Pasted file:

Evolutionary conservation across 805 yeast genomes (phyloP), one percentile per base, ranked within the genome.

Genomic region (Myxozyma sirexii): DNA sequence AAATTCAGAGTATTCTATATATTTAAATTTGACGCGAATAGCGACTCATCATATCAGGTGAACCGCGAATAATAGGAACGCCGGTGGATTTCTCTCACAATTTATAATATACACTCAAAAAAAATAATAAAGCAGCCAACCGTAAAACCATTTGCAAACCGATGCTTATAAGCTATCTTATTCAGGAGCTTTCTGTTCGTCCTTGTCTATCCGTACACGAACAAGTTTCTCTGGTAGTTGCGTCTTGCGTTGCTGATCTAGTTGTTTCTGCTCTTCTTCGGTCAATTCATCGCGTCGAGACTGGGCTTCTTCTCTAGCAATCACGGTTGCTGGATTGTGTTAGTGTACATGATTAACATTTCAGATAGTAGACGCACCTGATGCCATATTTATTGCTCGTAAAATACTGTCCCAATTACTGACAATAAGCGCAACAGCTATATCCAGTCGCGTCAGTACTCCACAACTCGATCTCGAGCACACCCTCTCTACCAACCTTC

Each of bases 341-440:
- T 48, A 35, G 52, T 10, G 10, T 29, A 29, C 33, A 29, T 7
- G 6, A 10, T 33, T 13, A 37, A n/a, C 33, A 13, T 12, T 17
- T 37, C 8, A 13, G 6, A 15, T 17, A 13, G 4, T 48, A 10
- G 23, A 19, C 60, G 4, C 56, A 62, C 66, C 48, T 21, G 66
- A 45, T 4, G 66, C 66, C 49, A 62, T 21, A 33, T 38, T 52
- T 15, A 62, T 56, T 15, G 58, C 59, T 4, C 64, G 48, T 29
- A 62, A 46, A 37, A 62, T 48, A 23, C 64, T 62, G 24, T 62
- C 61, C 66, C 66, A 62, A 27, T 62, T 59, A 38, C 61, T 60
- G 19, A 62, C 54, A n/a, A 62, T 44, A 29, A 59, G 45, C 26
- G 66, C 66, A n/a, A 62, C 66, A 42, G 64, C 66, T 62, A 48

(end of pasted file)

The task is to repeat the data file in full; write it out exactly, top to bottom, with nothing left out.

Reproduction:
Evolutionary conservation across 805 yeast genomes (phyloP), one percentile per base, ranked within the genome.

Genomic region (Myxozyma sirexii): DNA sequence AAATTCAGAGTATTCTATATATTTAAATTTGACGCGAATAGCGACTCATCATATCAGGTGAACCGCGAATAATAGGAACGCCGGTGGATTTCTCTCACAATTTATAATATACACTCAAAAAAAATAATAAAGCAGCCAACCGTAAAACCATTTGCAAACCGATGCTTATAAGCTATCTTATTCAGGAGCTTTCTGTTCGTCCTTGTCTATCCGTACACGAACAAGTTTCTCTGGTAGTTGCGTCTTGCGTTGCTGATCTAGTTGTTTCTGCTCTTCTTCGGTCAATTCATCGCGTCGAGACTGGGCTTCTTCTCTAGCAATCACGGTTGCTGGATTGTGTTAGTGTACATGATTAACATTTCAGATAGTAGACGCACCTGATGCCATATTTATTGCTCGTAAAATACTGTCCCAATTACTGACAATAAGCGCAACAGCTATATCCAGTCGCGTCAGTACTCCACAACTCGATCTCGAGCACACCCTCTCTACCAACCTTC

Each of bases 341-440:
- T 48, A 35, G 52, T 10, G 10, T 29, A 29, C 33, A 29, T 7
- G 6, A 10, T 33, T 13, A 37, A n/a, C 33, A 13, T 12, T 17
- T 37, C 8, A 13, G 6, A 15, T 17, A 13, G 4, T 48, A 10
- G 23, A 19, C 60, G 4, C 56, A 62, C 66, C 48, T 21, G 66
- A 45, T 4, G 66, C 66, C 49, A 62, T 21, A 33, T 38, T 52
- T 15, A 62, T 56, T 15, G 58, C 59, T 4, C 64, G 48, T 29
- A 62, A 46, A 37, A 62, T 48, A 23, C 64, T 62, G 24, T 62
- C 61, C 66, C 66, A 62, A 27, T 62, T 59, A 38, C 61, T 60
- G 19, A 62, C 54, A n/a, A 62, T 44, A 29, A 59, G 45, C 26
- G 66, C 66, A n/a, A 62, C 66, A 42, G 64, C 66, T 62, A 48